9 Songs, 1 Hour 10 Minutes

EDITORS’ NOTES

This is one of 2018’s most exciting piano concerto recordings. It combines an outstanding, electrifying pianist with an imaginative, commanding conductor, plus one of America’s greatest orchestras. Presented through the prism of Rachmaninov’s travels—fleeing Russia, journeying around the world as a performer, settling in the United States—this recording of the Second and Fourth Concertos is magnificent. The Second is noble, romantic, and wonderfully rich, while the more complex Fourth is superbly realized. Between them comes Bach envisioned by Rachmaninov and played by Trifonov with delicacy and delicious insouciance.

Apple Digital Master

EDITORS’ NOTES

This is one of 2018’s most exciting piano concerto recordings. It combines an outstanding, electrifying pianist with an imaginative, commanding conductor, plus one of America’s greatest orchestras. Presented through the prism of Rachmaninov’s travels—fleeing Russia, journeying around the world as a performer, settling in the United States—this recording of the Second and Fourth Concertos is magnificent. The Second is noble, romantic, and wonderfully rich, while the more complex Fourth is superbly realized. Between them comes Bach envisioned by Rachmaninov and played by Trifonov with delicacy and delicious insouciance.

Mastered for iTunes
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Ratings and Reviews

5.0 out of 5
5 Ratings

5 Ratings

alexkhan2000 ,

A Great "Modern" Rachmaninov

There are many great Rachmaninov recordings out there by many great pianists. There are my old favorites by the likes of Sviatoslav Richter and Jorge Bolet and the more recent by Evgeny Kissin and Kristian Zimerman. From the young upstarts, I've got Yuja Wang's version and then this by Daniil Trifonov. They are all great and it's always fascinating to hear these different versions performed by different pianists, conductors and orchestras. They all have their different "flavors" with their unique interpretations, feel and sound.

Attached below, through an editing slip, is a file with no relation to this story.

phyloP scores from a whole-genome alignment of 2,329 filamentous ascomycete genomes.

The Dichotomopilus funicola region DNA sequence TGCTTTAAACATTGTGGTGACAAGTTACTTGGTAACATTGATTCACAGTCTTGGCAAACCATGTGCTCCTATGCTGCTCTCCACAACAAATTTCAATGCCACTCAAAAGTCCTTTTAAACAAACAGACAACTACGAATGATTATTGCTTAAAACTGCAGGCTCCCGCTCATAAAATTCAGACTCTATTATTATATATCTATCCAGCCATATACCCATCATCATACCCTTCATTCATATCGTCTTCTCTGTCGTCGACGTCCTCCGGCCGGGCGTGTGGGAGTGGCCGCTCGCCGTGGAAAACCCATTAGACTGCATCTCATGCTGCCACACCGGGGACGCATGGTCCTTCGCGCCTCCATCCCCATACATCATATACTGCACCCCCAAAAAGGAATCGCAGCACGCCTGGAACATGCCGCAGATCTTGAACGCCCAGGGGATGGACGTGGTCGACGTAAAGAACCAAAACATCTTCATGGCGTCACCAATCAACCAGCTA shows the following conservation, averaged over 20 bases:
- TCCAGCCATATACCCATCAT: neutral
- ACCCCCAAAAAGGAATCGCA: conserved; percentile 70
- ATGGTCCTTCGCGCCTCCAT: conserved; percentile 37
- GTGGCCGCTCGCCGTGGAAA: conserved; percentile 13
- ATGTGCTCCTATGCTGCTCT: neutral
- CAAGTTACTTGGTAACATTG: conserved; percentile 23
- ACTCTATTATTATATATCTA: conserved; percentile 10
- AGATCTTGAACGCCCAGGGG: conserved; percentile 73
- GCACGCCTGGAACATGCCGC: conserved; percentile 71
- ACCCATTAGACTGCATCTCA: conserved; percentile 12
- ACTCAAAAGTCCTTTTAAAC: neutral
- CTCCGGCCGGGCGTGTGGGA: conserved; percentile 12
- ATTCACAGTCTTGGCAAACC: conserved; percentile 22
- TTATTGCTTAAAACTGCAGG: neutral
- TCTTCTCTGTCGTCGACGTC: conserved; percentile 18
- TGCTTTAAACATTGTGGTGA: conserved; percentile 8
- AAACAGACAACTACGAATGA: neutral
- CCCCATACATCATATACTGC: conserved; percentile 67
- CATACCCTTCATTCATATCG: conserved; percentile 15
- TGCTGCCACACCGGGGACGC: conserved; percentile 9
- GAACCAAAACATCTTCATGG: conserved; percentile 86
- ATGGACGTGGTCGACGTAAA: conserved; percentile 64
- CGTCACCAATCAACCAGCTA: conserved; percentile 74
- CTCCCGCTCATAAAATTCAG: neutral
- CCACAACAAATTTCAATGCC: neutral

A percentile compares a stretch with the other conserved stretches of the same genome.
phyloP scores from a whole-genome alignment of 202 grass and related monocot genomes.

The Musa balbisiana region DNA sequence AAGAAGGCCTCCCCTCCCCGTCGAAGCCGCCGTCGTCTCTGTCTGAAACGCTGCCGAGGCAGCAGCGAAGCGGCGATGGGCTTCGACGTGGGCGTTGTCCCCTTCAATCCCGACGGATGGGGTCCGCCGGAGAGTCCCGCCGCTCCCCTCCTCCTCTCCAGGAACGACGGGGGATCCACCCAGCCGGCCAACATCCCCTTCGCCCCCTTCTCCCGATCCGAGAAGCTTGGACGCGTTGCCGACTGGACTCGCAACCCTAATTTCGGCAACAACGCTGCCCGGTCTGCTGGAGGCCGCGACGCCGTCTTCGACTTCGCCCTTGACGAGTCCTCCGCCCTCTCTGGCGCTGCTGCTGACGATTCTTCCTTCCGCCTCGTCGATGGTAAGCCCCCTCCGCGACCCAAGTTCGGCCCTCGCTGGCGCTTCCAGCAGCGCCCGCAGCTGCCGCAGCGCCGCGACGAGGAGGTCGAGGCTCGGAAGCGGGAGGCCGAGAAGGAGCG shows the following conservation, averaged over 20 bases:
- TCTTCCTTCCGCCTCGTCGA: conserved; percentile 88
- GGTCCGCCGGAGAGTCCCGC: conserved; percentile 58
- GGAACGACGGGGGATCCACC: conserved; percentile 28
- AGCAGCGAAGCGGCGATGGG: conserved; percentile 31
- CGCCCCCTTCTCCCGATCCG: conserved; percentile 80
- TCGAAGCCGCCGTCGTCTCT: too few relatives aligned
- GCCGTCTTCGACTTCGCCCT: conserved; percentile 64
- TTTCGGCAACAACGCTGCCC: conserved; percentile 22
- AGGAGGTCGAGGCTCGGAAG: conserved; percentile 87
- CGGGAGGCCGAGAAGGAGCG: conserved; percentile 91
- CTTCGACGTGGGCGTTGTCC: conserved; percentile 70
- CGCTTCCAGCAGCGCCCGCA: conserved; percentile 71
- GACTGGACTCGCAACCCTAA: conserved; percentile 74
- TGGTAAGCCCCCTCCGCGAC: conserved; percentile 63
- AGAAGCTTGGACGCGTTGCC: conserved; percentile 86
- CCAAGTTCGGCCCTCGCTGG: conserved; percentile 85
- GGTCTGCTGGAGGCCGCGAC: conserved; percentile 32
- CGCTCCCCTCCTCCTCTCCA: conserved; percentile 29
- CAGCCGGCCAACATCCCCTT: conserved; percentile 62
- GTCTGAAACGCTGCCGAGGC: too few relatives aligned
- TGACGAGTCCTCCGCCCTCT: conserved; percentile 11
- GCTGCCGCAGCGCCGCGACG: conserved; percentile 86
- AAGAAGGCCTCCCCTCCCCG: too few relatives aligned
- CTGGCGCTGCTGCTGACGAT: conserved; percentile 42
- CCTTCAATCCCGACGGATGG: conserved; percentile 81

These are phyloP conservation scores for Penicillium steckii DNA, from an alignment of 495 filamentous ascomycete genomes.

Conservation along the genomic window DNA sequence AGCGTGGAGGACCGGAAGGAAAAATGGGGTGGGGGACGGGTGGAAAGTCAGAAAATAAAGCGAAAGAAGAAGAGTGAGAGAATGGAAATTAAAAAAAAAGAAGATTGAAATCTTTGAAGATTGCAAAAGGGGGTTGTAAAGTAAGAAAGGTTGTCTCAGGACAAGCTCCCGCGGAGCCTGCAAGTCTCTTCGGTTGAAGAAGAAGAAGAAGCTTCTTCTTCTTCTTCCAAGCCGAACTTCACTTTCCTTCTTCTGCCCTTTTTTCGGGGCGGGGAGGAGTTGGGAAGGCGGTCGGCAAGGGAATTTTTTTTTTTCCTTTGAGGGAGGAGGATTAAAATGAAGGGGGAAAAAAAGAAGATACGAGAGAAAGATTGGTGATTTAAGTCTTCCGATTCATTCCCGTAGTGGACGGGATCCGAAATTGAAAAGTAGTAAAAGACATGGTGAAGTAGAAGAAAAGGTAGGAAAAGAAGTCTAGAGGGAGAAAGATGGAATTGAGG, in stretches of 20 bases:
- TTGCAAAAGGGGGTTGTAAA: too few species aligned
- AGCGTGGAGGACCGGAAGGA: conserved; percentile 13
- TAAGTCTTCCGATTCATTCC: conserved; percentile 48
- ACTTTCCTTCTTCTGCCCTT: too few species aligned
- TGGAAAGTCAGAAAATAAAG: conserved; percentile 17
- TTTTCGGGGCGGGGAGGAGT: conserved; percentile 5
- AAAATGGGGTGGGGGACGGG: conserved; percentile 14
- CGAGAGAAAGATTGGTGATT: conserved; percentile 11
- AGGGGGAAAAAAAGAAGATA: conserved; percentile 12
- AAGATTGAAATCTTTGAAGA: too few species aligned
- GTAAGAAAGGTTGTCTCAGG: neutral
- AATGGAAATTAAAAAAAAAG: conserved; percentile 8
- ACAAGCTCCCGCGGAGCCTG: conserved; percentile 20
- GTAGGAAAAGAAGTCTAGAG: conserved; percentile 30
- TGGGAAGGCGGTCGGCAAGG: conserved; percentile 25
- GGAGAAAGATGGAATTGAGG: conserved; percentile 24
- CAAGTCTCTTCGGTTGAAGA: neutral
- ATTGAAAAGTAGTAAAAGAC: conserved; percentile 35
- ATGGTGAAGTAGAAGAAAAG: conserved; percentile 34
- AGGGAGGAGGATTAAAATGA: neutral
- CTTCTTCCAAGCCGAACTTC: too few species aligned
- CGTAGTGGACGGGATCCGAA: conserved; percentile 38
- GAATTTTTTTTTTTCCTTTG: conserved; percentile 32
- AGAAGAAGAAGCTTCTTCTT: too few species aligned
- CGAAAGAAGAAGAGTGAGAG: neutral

I'm not going to say one specific version by one specific pianist is better than another. One can't go wrong when choosing only one from any of the aforementioned pianists. Fortunately, some of us can choose more. I love to listen to all the different greats from different eras. From the old noisy mono recordings from the 20th century titans like Horowitz, Rubinstein, Arrau, Richter, Serkin, and Gilels to living legends like Argerich, Barenboim, Kissin, Perahia and Brendel and to the more "modern" pianists like Vikingur Olafsson, Jan Lisiecki, and Leif Ove Andsnes, I love them all. I wish I had more time to enjoy even more. All this being said, for whatever reason, it seems I end up listening to Trifonov more than anyone else these days.

Trifonov, to my ears, seems to have this perfect fusion or integration of breathtakingly effortless technique, feel, touch, tone and depth that is unique and wholly his own. He can be dazzling a la Horowitz, Kissin or Argerich, passionate like a Rubinstein, sonorous and introspective like an Arrau and delicate like a Cortot. But, at the same time, he is much more than just a jack-of-all-trades virtuoso. That would not be giving him enough credit. He fuses all these elements into a cohesive style and sound of his own. This is what I find so exciting about him.

Having listened to his entire catalogue from his debut to this latest recording, I can definitely hear him continuously improving and maturing as an artist, not just as a pianist. His tone is richer and deeper while maintaining the same clarity and flowing articulation that his playing is known for. I understand that Trifonov isn't for everyone in the same way that Horowitz, Arrau, and Richter weren't in the 20th century and the way Kissin, Argerich, and Perahia aren't now. Music is a deeply subjective thing and there will always be millions of different opinions.

This is definitely one of the best Rachmaninov recordings I've had the pleasure of listening to. The overall sound and production are gorgeous. Trifonov's playing is brilliant as well as heartfelt. The Philadelphia Orchestra under the baton of Yannick Nézet-Séguin is as lyrical as it is majestic. There is a distinctly Russian flavor to Rachmaninov's music that is epic in its sweeping scope and sentimental melodic flair as well as a certain type of power and grit one doesn't hear from German or French composers. All these characteristics are conveyed by Trifonov and the orchestra convincingly with passion as well as virtuosity.

I can hardly wait for what Trifonov will come up with next and it's exciting to think that he's only 28. One can only imagine where he'll be as an artist two decades from now or even further into the future as he continues to develop and mature. An artist of this caliber like this can define an entire century like Arrau, Horowitz, Richter, Rubinstein and Serkin did over the 20th century. It's way too early to say Trifonov can be ranked with such greats or with current giants like Argerich and Kissin. But that's what makes Trifonov so exciting. I feel like I can re-live in this era what piano fans were able to experience in the early-20th century when Horowitz burst onto the scene. The journey is only beginning, and I anxiously and joyously look forward to its continuation.

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